This is the mystery of American sexuality. These are the issues with which we grapple, the incomplete feminist upheaval, the aborted sexual revolution, the poorly defined notion of desirability, fed by a Hollywood that tells you that if one puts some makeup on a man and give him implants, he's attractive. Like us stupid American guys can't smell the difference. And they wonder why we run away in droves to Europe to rejoice in post-feminist bliss, to bathe ourselves in the blue lagoon of nature, where a man is attracted to a woman because ... she's a woman.

"A Swedish woman expects her mate to do 50 percent of the work," my friend Ingmar once told me. "If you only do 49 percent one day, then you're on your own."

See, clearly defined rules. I may be American, but I can follow rules. I am frequently asked why, why do so many foreign guys wind up with Estonian women? Is it because they look like Barbie? No, it's because they abide by stated rules. These American Odysseuses were lost on the jagged postmodernist seas of transvestite pirates and college-educated harpies. Then one day they washed up in the soothingly geometric cities of Northern Europe. Like a well-played game of the videogame Tetris, the shapes fit. At last, everything fell into place.

"How was the shot?" I ask my British friend as he returns to the table from his conquest.

"Frothy," he grins. I think I know why he's so happy. They just don't do it like this out in the Midlands. He's like Walter Raleigh or Francis Drake: an intrepid explorer. He speaks the local languages, can tell a breadfruit from a pineapple. He's worldly. This Britisher speaks San Franciscan.

According to Jüri Estam, Estonia is "bleeding brides to the West." Inga is one of them. She calls the San Francisco Bay home, but she grew up in Ida Virumaa. She says she's from Jõhvi, but, according to Inga, most people in that area claim to be from Jõhvi, even if they only go to school there or pass through on their way to work. Nobody wants to be from Kohtla-Järve. Jõhvi it is.

Inga's pinginaaber at one point was Kristiina Ojuland. For Estonians, the pinginaaber – your bench mate in school – is an institution of intimacy. The pinginaaber knows everything about you, your fashion catastrophes and high school crushes. If you fall anywhere on Earth at any time, your pinginaaber will be there to catch you. And so it is between Inga and Estonia's new representative in Brussels.

"Ojuland?" I say. "Didn't I see her on Dancing with the Stars?"

"Kristiina doesn't take shit from anybody," says Inga of her friend's relationship with fame. We're crawling across San Francisco. It's the night after my encounter with the transsexuals. "I don't care what anybody says about her. She's successful and she deserves it."

Sometimes it seems in Estonia that Ojuland is everywhere. I once shared a plane with her. Another time I bumped into her at Abakhan Fabrics. Then there was that encounter at the foreign ministry. You can't go berry picking in north Estonia, without coming home with a bucket full of Kristiina.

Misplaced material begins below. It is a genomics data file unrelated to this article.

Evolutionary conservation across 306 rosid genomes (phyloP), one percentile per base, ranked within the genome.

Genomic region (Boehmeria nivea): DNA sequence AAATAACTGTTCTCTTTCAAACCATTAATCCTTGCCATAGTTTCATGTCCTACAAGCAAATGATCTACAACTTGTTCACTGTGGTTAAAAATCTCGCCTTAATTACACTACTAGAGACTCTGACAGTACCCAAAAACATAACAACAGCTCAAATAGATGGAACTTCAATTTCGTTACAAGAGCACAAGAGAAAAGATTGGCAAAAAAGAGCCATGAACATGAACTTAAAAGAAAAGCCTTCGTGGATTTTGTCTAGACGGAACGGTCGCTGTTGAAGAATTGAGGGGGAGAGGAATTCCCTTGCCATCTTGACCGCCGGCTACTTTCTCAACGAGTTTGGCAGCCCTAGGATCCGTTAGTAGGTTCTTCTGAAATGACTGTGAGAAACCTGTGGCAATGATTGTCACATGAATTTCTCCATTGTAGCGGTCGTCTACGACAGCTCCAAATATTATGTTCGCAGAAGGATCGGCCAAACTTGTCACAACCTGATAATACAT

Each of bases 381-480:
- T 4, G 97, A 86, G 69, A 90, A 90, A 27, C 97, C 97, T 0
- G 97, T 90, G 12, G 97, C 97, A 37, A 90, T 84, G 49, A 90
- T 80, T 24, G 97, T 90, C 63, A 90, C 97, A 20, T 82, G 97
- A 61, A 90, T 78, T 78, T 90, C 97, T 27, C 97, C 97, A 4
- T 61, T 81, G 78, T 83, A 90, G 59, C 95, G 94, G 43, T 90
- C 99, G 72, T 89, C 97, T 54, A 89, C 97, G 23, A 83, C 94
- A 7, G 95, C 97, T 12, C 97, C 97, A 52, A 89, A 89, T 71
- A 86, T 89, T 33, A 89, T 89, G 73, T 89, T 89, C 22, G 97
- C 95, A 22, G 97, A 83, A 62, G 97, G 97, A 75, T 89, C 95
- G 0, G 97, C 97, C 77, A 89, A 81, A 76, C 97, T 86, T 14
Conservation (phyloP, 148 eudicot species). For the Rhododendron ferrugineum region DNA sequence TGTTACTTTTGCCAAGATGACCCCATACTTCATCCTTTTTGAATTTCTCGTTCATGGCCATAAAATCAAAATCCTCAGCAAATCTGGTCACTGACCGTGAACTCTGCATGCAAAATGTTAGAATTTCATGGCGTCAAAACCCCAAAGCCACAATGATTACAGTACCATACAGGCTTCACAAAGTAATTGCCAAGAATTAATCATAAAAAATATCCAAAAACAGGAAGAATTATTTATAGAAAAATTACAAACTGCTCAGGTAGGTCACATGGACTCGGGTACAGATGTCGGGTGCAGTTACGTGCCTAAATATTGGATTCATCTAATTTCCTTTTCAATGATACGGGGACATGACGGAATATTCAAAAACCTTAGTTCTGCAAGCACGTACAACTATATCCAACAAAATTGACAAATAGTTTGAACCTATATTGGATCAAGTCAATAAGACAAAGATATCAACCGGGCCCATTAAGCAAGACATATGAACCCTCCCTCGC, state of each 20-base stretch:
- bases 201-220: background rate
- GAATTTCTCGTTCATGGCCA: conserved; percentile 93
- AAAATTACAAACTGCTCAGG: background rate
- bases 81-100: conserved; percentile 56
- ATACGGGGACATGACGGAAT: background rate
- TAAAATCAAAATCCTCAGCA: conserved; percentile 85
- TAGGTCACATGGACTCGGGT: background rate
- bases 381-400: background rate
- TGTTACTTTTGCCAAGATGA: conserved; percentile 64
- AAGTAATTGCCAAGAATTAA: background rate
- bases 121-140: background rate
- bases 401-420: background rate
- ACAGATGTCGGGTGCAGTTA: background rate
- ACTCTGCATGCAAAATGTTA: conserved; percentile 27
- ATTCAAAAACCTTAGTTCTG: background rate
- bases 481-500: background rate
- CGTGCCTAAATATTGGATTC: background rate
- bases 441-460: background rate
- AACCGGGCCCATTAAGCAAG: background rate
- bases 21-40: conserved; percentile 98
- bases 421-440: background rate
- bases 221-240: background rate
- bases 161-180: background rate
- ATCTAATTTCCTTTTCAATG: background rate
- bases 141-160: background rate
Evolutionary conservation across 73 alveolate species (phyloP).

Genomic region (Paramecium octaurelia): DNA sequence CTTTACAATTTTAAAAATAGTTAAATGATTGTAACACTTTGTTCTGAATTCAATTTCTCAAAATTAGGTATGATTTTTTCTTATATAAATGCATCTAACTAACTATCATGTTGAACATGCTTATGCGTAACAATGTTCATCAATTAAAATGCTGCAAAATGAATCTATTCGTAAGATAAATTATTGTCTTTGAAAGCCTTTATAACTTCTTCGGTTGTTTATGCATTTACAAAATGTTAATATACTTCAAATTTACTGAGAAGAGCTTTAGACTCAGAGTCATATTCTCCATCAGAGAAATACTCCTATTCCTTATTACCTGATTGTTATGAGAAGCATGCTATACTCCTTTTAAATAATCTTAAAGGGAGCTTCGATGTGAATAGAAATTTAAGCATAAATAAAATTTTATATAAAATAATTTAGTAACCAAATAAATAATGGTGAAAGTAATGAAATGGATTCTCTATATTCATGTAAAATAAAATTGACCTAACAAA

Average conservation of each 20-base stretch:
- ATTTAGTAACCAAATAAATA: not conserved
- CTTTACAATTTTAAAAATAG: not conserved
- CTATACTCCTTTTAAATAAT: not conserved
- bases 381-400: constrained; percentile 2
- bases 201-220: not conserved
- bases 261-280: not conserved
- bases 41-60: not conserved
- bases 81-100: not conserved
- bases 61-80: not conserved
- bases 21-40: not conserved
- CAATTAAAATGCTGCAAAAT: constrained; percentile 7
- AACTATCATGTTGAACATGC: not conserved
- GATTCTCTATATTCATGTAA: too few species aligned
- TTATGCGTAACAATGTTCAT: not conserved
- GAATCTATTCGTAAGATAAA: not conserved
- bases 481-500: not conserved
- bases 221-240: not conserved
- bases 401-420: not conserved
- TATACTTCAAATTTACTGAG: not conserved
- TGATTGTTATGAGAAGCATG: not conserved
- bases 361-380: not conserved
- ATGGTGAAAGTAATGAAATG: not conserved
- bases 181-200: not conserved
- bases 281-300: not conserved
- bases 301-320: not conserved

"I remember some of the local journalists liked to run her photo," I say. "They had a thing for her."

Inga looks away in disgust. "The reason you saw her at Abakhan is because she makes her own clothes," she pivots. "She's always been her own boss. The teachers in school gave up on her. They punished others for trying to act the same way she did. There was no use in trying to tame Kristiina."

Ida Viru ladies like Inga and Kristiina walk the tightrope between east and west. They grew up in a soup of population transfer and multilingualism. Many of them come from mixed families. Who is an Estonian? Who is a 'Russian'? And where, perchance, are the elusive 'Soviet people'?

I personally don't care who you are. If you claim to be Estonian, then I'll vouch for your self-diagnosis. I'm fine, so long as you don't soak me with 'great Soviet Union' nostalgia, with sepia-toned yearning for the years of the Politburo gerontocracy and the wild parties and ice cream orgies at Jurmala. Like an old hombre down on his luck, the Soviet dreamers still slip a wrinkled dollar into a Saloon jukebox and request Bryan Adams' "Summer of '69." You told me it would last forever, they tell Brezhnev's ghost as their tears drip into their beer foam, those were the best days of my life.

Brezhev's ghost was not to be found at the North Beach Saloon later that night, just old sinewy gray ladies who looked as if they had been high every day since that first Country Joe and the Fish concert back in '66. They've been living the 'style so long, they've become Hippie incarnate. Their brains are made of hemp. Patchouli oil flows in their veins. Their eyes tear LSD. The San Francisco grannies have come to see a co-ed blues band, one with a female guitarist and bassist, or at least, musicians that appear to be female — you can never be sure in this city.

The horn player starts bearing his soul, the girlie rhythm section kicks in, and I am overcome by Delta blues melancholia. I am saturated with guilt. Poor Inga, poor Kristiina, I rub my face. Poor Ida Viru girls growing up at Fast Times at Lenin High, contending with male pig dogs everywhere, male pig dogs that only know them for their dance moves or put them on the cover of their newspaper because they look nice.